This is the term used for an embryo on day five of development. The cells develop into two types; trophectoderm and inner cell mass, with a fluid-filled space in the middle.
Why culture to the blastocyst stage (day five)
If we have a good number of good quality embryos on day three (should be at least four embryos at the eight cell stage), we can gain more information about the embryos by culturing them for two more days without risking the possibility of not having any blastocysts available for replacement. We do not expect all embryos to reach the blastocyst stage, so it is a way of refining our selection of the best quality embryo(s) for your replacement.
Is blastocyst culture better than replacing embryos on day three?
Culturing the embryos until day five does not improve the quality of the embryos. It simply gives us more information that may help us select the best quality embryo when we have a number of embryos to choose from. If the embryos reach the blastocyst stage, there is an increased chance of pregnancy as we know these embryos have reached a further stage of development.
What will happen to my spare embryos?
Once we have chosen the best embryo(s) for your transfer, if there are any remaining embryos of good quality we may recommend freezing these embryos. If the embryos are not of good enough quality for freezing, they may be discarded or used for research, depending on your wishes.
How long will the embryo replacement take?
The appointment is for 30 minutes. The embryo transfer is a very simple procedure similar to a smear test, and it is fine to leave the unit and return to your normal routine immediately afterwards, avoiding any heavy lifting.
Why do I need to have a full bladder for the embryo replacement?
There are two reasons: firstly, the full bladder pushes down on the uterus, making the passage from the cervix into the uterus straighter. Secondly, the replacement of the embryos is guided by ultrasound, so the fluid in the bladder enables us to get a clearer picture of the catheter moving into the uterus.
Do I need to lie down after the embryo replacement?
No. Once replaced, the embryos are sandwiched in between the two sides of the lining of the uterus, so will not fall out, even when you empty your bladder.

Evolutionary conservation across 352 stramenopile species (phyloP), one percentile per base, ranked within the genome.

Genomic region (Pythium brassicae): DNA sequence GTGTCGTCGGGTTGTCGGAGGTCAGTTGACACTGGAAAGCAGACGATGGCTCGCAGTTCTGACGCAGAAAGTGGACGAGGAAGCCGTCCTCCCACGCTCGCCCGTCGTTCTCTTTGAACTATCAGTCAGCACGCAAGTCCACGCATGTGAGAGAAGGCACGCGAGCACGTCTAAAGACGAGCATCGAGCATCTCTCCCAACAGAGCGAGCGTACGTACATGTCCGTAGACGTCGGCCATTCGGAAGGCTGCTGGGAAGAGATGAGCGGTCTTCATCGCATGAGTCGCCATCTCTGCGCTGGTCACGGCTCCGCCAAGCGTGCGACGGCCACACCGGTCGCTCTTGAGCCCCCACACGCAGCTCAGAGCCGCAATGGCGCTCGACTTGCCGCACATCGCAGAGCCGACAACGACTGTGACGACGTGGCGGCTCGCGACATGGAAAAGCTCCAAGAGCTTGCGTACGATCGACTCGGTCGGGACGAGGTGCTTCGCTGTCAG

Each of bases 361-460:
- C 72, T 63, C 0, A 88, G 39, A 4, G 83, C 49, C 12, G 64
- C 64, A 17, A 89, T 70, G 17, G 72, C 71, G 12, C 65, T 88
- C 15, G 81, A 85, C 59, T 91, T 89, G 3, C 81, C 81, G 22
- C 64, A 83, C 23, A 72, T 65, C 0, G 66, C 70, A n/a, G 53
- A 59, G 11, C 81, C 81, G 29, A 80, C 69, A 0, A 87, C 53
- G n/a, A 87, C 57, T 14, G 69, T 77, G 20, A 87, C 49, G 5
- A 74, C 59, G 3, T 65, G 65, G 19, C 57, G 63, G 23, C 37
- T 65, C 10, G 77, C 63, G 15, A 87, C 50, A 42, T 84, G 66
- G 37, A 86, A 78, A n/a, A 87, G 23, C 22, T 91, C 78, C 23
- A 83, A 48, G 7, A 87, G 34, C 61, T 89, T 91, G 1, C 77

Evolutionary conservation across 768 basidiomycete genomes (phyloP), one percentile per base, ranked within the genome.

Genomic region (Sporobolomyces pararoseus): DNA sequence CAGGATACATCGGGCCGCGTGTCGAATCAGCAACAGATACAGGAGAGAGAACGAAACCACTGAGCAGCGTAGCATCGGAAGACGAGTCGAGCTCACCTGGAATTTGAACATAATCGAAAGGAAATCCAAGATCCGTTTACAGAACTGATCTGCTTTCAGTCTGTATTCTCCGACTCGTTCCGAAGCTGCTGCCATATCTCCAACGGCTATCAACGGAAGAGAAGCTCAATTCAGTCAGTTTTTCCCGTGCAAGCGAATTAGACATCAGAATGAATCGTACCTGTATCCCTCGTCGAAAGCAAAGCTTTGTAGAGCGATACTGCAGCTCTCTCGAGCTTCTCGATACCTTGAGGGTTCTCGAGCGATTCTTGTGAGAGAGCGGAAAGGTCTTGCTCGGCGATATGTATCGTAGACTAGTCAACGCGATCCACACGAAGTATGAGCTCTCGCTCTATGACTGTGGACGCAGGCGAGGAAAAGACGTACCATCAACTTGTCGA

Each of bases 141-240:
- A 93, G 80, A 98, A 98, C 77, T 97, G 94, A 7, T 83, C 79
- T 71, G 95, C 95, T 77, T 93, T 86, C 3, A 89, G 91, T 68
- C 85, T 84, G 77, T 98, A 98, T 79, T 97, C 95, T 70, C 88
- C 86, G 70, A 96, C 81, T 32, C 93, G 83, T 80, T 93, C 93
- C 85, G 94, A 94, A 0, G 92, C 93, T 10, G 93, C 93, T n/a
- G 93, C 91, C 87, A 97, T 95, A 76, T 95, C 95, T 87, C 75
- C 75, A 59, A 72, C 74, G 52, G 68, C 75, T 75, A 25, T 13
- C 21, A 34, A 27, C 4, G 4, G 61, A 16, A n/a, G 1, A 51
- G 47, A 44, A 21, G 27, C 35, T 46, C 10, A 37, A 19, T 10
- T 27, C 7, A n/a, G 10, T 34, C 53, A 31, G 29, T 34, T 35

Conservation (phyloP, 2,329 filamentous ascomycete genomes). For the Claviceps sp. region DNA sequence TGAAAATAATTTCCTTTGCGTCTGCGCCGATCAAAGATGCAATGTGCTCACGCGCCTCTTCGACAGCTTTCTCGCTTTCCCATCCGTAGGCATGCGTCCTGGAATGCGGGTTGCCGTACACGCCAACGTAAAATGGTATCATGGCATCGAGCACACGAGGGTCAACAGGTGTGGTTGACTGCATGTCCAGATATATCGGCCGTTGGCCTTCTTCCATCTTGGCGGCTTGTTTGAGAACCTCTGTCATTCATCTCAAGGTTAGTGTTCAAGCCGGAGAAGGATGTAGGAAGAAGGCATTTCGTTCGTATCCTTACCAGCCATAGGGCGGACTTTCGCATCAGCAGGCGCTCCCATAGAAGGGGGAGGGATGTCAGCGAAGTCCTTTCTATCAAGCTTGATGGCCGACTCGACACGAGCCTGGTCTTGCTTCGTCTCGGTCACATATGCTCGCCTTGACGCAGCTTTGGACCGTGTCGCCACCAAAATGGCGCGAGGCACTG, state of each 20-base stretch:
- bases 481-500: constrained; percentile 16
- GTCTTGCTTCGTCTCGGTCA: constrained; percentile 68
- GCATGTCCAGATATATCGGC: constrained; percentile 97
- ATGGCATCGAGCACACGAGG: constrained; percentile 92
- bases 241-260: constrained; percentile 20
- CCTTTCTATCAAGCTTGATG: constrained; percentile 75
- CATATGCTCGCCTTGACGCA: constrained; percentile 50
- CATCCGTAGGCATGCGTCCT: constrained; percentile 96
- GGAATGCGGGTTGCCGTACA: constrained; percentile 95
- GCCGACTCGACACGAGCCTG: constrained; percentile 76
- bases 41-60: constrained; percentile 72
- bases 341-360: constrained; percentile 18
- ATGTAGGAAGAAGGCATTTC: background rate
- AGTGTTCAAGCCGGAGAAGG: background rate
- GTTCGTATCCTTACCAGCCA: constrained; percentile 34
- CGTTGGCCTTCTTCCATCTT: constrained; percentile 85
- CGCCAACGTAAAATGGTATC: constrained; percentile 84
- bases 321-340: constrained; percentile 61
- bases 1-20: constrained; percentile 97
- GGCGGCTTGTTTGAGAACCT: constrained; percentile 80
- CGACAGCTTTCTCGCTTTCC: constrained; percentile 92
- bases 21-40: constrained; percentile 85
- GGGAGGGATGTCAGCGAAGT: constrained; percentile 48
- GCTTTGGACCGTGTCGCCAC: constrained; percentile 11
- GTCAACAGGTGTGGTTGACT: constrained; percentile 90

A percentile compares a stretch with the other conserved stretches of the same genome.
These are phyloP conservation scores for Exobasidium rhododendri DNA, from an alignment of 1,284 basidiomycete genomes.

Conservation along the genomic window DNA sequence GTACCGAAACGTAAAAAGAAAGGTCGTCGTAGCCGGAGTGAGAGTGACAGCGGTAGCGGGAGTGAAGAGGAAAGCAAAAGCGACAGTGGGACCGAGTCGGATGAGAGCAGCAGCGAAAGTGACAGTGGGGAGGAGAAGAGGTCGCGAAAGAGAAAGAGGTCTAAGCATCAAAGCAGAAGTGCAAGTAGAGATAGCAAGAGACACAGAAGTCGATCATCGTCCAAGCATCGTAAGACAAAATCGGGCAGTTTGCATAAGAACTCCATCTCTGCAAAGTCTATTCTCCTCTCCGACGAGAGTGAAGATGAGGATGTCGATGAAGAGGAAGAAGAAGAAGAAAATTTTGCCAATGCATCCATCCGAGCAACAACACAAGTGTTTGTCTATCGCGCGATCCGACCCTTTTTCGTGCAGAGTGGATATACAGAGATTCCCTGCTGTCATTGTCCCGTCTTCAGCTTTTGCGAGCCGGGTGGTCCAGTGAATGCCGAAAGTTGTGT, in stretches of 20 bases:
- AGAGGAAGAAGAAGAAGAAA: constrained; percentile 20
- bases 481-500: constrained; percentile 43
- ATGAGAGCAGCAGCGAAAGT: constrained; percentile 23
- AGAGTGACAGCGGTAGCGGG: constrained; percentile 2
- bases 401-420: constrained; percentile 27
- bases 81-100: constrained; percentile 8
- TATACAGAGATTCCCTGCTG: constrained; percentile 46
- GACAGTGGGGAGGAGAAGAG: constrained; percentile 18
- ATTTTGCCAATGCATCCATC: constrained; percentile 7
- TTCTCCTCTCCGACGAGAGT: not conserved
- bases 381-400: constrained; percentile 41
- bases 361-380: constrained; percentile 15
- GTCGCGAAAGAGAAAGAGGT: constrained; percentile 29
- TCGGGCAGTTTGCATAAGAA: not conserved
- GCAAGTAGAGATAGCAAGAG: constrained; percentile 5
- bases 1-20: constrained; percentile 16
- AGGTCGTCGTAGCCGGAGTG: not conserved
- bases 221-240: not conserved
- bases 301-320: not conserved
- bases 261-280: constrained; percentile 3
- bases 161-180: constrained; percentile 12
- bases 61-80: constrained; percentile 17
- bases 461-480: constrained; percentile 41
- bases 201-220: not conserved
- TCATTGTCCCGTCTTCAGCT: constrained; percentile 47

Is there anything I can do to improve the quality of my sperm?
Your fertility is often a reflection of your overall health. Leading a healthy lifestyle, stopping smoking and reducing alcohol intake may all have a positive impact on the quality of your sperm sample. There may also be some benefit from taking supplements such as vitamin C and zinc. But remember, any effects of a change in lifestyle will not be noticed for at least three months as this is the length of the cycle of sperm production.
Frequently asked questions - preimplantation genetic diagnosis
What is preimplantation genetic diagnosis (PGD)?
PGD is a form of genetic testing available to some couples who are at risk of having a baby with a genetic disorder. It involves IVF or ICSI to help create embryos that can then be tested for the specific genetic condition affecting the family or couple. When the embryos are around eight cells in size one or two cells are removed and tested. It is then possible to tell the difference between affected and unaffected embryos. Usually one (although sometimes two) embryos that are unaffected are transferred to the woman's womb with the hope that she will become pregnant.
For what conditions is PGD available?
We must have a licence from the human fertilisation and embryology authority for every condition for which we offer PGD. Also available soon:
- Von Hippel Lindau
- Autosomal recessive polycystic kidney disease.
How do we arrange a referral?
We are an NHS centre and any couple entitled to NHS treatment may ask to be referred. In the first instance couples must have been seen at their local genetic centre and can be referred by them. We are usually able to offer an appointment within four weeks of receiving the referral letter.
How much does PGD cost and is there any NHS funding?
If we are able to offer a couple PGD we can apply to NHS England for funding. If you are not eligible for NHS funding, please request a copy of our latest price list.
What is the success rate of PGD in our centre?
At the start of treatment overall couples have around a 20% (one in five) chance of having a baby. Couples who reach the point where there are embryos to transfer have a 30% (one in three) chance of having a baby. Most of the couples having treatment have on average had two cycles of PGD and the chance of success per couple is 33% (one in three).
How many babies have been born following PGD in your centre?
Over 600 healthy babies have been born following treatment in our centre. We have followed up those babies at birth, one year and two years where possible. We are not aware of any major problems caused by PGD, but we acknowledge that worldwide PGD is still a relatively new technique and data is not yet available to confirm the long term safety of PGD. We are undertaking a collaborative study at present looking at the health of babies born following PGD.
How long does it take before we can start a PGD cycle?
PGD is complex and requires the expertise of the members of assisted conception unit, the genetics counsellors and the clinical scientists. The testing of the embryos is a very important part of the procedure and we have very robust steps in place to make sure it is as accurate as possible. This does mean that the preparation time for a PGD cycle will take several months although we will aim to move the process forward as quickly as possible.
There are many stages in the process and these are all discussed in detail in the PGD booklet (PDF 538Kb).
If I wish to ask more about PGD is there anyone I can contact?
The PGD coordinator or the genetic counsellors involved with PGD would be happy to answer your queries.
Assisted conception unit
11th floor, Tower Wing
Great Maze Pond
London SE1 9RT
Tel: 020 7188 2300, option 4